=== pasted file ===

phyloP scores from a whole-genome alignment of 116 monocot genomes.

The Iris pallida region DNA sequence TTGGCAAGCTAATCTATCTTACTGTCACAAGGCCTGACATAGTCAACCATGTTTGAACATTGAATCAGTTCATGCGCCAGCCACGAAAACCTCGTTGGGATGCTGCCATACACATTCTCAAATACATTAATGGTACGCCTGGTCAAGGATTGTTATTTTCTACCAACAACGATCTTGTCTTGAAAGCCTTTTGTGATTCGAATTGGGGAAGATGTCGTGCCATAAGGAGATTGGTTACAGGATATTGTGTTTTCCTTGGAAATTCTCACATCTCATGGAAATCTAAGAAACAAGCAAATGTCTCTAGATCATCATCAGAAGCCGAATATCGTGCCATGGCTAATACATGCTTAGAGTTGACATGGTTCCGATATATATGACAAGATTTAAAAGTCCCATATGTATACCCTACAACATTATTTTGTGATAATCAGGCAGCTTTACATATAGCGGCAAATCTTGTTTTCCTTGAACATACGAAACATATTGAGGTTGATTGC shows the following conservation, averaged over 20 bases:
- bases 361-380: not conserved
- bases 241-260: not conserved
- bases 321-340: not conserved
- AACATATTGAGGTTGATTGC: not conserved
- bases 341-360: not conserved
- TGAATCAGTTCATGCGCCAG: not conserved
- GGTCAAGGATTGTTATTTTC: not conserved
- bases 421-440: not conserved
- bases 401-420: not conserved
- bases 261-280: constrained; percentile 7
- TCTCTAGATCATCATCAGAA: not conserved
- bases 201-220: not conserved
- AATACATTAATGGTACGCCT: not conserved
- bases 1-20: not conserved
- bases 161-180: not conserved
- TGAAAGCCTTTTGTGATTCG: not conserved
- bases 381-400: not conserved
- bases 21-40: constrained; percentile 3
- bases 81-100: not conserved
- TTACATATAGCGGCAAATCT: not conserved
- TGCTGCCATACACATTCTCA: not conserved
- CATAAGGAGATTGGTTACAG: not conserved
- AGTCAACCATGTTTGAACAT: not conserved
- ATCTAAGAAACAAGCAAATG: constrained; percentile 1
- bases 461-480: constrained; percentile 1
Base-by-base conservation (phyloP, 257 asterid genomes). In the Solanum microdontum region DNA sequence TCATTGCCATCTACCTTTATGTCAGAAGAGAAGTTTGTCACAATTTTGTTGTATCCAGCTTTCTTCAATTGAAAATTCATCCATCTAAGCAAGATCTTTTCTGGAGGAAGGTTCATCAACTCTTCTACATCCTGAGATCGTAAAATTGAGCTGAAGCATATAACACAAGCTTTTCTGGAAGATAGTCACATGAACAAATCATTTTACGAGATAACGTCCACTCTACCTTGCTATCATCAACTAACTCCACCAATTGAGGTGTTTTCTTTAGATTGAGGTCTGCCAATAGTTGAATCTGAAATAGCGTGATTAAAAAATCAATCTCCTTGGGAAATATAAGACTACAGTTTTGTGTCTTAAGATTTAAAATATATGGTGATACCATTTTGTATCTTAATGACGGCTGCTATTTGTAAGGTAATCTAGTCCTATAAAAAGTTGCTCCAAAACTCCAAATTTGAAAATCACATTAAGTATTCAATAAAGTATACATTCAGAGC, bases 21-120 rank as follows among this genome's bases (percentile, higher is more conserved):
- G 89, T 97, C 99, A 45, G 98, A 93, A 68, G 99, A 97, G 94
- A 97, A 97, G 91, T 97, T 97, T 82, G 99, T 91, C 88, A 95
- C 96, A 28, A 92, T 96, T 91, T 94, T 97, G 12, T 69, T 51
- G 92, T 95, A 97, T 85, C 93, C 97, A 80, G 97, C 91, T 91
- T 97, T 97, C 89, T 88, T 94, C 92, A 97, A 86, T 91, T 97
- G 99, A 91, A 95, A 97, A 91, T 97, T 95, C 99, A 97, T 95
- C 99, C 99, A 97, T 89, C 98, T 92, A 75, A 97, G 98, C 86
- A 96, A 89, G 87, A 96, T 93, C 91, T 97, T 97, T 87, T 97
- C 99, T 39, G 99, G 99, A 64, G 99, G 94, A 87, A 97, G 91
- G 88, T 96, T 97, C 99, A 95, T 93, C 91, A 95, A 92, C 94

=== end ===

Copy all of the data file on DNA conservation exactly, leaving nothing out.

phyloP scores from a whole-genome alignment of 116 monocot genomes.

The Iris pallida region DNA sequence TTGGCAAGCTAATCTATCTTACTGTCACAAGGCCTGACATAGTCAACCATGTTTGAACATTGAATCAGTTCATGCGCCAGCCACGAAAACCTCGTTGGGATGCTGCCATACACATTCTCAAATACATTAATGGTACGCCTGGTCAAGGATTGTTATTTTCTACCAACAACGATCTTGTCTTGAAAGCCTTTTGTGATTCGAATTGGGGAAGATGTCGTGCCATAAGGAGATTGGTTACAGGATATTGTGTTTTCCTTGGAAATTCTCACATCTCATGGAAATCTAAGAAACAAGCAAATGTCTCTAGATCATCATCAGAAGCCGAATATCGTGCCATGGCTAATACATGCTTAGAGTTGACATGGTTCCGATATATATGACAAGATTTAAAAGTCCCATATGTATACCCTACAACATTATTTTGTGATAATCAGGCAGCTTTACATATAGCGGCAAATCTTGTTTTCCTTGAACATACGAAACATATTGAGGTTGATTGC shows the following conservation, averaged over 20 bases:
- bases 361-380: not conserved
- bases 241-260: not conserved
- bases 321-340: not conserved
- AACATATTGAGGTTGATTGC: not conserved
- bases 341-360: not conserved
- TGAATCAGTTCATGCGCCAG: not conserved
- GGTCAAGGATTGTTATTTTC: not conserved
- bases 421-440: not conserved
- bases 401-420: not conserved
- bases 261-280: constrained; percentile 7
- TCTCTAGATCATCATCAGAA: not conserved
- bases 201-220: not conserved
- AATACATTAATGGTACGCCT: not conserved
- bases 1-20: not conserved
- bases 161-180: not conserved
- TGAAAGCCTTTTGTGATTCG: not conserved
- bases 381-400: not conserved
- bases 21-40: constrained; percentile 3
- bases 81-100: not conserved
- TTACATATAGCGGCAAATCT: not conserved
- TGCTGCCATACACATTCTCA: not conserved
- CATAAGGAGATTGGTTACAG: not conserved
- AGTCAACCATGTTTGAACAT: not conserved
- ATCTAAGAAACAAGCAAATG: constrained; percentile 1
- bases 461-480: constrained; percentile 1
Base-by-base conservation (phyloP, 257 asterid genomes). In the Solanum microdontum region DNA sequence TCATTGCCATCTACCTTTATGTCAGAAGAGAAGTTTGTCACAATTTTGTTGTATCCAGCTTTCTTCAATTGAAAATTCATCCATCTAAGCAAGATCTTTTCTGGAGGAAGGTTCATCAACTCTTCTACATCCTGAGATCGTAAAATTGAGCTGAAGCATATAACACAAGCTTTTCTGGAAGATAGTCACATGAACAAATCATTTTACGAGATAACGTCCACTCTACCTTGCTATCATCAACTAACTCCACCAATTGAGGTGTTTTCTTTAGATTGAGGTCTGCCAATAGTTGAATCTGAAATAGCGTGATTAAAAAATCAATCTCCTTGGGAAATATAAGACTACAGTTTTGTGTCTTAAGATTTAAAATATATGGTGATACCATTTTGTATCTTAATGACGGCTGCTATTTGTAAGGTAATCTAGTCCTATAAAAAGTTGCTCCAAAACTCCAAATTTGAAAATCACATTAAGTATTCAATAAAGTATACATTCAGAGC, bases 21-120 rank as follows among this genome's bases (percentile, higher is more conserved):
- G 89, T 97, C 99, A 45, G 98, A 93, A 68, G 99, A 97, G 94
- A 97, A 97, G 91, T 97, T 97, T 82, G 99, T 91, C 88, A 95
- C 96, A 28, A 92, T 96, T 91, T 94, T 97, G 12, T 69, T 51
- G 92, T 95, A 97, T 85, C 93, C 97, A 80, G 97, C 91, T 91
- T 97, T 97, C 89, T 88, T 94, C 92, A 97, A 86, T 91, T 97
- G 99, A 91, A 95, A 97, A 91, T 97, T 95, C 99, A 97, T 95
- C 99, C 99, A 97, T 89, C 98, T 92, A 75, A 97, G 98, C 86
- A 96, A 89, G 87, A 96, T 93, C 91, T 97, T 97, T 87, T 97
- C 99, T 39, G 99, G 99, A 64, G 99, G 94, A 87, A 97, G 91
- G 88, T 96, T 97, C 99, A 95, T 93, C 91, A 95, A 92, C 94